• Tile – great for bathrooms, entryways, kitchen floors

Window shades/blinds

Lower cost options…

  • Faux wood blinds
  • Verticals that are covered with sheer fabric
  • Honeycomb… tax breaks for energy efficiency

Vertical Sheers

Woven woods_exotic

Faux wood blinds are a great low cost option

 Ideas for Improving Your Curb Appeal

  • Start a list and tackle it
  • Paint house, garage door – coordinate color with the rest of your neighborhood.  Good taste in color is important
  • Add trim around windows and paint in a contrasting color
  • Add planter window boxes if they fit the era of your home.  Add free standing plant containers, and group together in larger sizes for a better impression, or flank your entryway with one on each side.  Be careful about cluttering up your exterior with smaller planters.
  • Clean, re-stain decking
  • Plant perennials and trees, bulbs
  • Stain cement areas, or re-seal

For more staging ideas,  see Design and Remodeling Tips to Help Increase the Value of Your Home.

Also feel free to subscribe to this blog (from the home page), and fan us on Facebook for quick tips and images.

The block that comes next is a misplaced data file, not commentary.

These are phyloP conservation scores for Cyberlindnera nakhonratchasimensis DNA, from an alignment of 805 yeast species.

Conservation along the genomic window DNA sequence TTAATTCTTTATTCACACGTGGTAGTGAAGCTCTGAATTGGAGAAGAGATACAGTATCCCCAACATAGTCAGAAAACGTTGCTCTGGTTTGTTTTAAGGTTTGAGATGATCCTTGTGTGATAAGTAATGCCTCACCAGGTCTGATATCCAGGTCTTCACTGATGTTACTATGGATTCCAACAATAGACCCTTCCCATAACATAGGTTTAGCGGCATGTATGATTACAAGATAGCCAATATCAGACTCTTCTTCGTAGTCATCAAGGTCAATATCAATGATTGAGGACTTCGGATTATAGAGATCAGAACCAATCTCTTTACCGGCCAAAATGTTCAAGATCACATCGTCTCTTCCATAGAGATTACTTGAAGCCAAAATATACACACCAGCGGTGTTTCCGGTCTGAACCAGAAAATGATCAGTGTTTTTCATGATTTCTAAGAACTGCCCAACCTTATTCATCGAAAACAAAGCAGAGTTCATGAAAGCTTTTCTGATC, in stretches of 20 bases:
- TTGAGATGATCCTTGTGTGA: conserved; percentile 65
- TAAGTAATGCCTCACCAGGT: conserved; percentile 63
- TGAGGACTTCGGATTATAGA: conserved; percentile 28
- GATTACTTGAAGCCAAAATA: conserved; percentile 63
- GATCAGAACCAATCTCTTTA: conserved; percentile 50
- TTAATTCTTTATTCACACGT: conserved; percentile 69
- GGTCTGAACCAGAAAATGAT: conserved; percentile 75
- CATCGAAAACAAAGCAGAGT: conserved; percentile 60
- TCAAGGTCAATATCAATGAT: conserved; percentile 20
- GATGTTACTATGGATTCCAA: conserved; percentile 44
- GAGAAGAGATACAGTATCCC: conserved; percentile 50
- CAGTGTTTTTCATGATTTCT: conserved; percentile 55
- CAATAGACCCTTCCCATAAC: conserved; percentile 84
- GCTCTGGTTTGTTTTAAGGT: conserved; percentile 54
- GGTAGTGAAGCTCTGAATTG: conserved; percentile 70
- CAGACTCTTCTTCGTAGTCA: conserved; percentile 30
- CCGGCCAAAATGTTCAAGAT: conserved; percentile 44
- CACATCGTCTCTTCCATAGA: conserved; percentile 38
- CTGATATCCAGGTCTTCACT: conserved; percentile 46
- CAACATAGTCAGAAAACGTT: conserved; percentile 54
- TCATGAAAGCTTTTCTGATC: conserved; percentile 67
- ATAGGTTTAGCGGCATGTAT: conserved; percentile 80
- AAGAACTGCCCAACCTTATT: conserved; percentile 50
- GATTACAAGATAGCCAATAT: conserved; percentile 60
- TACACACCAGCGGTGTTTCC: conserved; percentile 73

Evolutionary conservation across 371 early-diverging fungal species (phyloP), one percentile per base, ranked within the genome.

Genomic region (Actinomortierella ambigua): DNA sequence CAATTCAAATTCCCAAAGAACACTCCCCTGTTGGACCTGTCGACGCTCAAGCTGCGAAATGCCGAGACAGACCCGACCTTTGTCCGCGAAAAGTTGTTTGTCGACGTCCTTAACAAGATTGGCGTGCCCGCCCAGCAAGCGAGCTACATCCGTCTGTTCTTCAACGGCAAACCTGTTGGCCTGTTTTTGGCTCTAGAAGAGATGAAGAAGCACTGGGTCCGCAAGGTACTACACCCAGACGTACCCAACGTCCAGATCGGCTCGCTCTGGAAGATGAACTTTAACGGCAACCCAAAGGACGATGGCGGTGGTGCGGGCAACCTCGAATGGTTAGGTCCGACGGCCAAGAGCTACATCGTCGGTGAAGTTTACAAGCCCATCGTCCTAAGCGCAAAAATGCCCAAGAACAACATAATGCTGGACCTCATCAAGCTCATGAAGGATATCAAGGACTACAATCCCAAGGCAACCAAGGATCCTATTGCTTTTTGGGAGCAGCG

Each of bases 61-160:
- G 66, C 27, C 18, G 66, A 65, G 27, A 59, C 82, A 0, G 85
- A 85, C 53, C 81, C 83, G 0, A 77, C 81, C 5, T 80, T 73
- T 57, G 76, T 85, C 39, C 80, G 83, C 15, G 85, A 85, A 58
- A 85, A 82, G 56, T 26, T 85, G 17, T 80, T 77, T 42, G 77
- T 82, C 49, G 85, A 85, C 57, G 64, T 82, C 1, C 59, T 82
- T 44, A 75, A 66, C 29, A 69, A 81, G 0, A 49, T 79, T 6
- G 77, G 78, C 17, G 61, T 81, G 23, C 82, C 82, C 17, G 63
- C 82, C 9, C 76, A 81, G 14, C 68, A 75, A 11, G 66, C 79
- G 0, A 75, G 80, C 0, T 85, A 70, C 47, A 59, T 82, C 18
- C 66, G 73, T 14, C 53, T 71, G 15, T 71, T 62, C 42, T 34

Advertisements
Comments
One Response to “Is the staging process worth the investment and why wait?”
Trackbacks
Check out what others are saying...
  1. […] For more staging tips, please see:  Is the staging process worth the investment and why wait? […]



Leave a Reply

Fill in your details below or click an icon to log in:

WordPress.com Logo

You are commenting using your WordPress.com account. Log Out / Change )

Twitter picture

You are commenting using your Twitter account. Log Out / Change )

Facebook photo

You are commenting using your Facebook account. Log Out / Change )

Google+ photo

You are commenting using your Google+ account. Log Out / Change )

Connecting to %s

%d bloggers like this: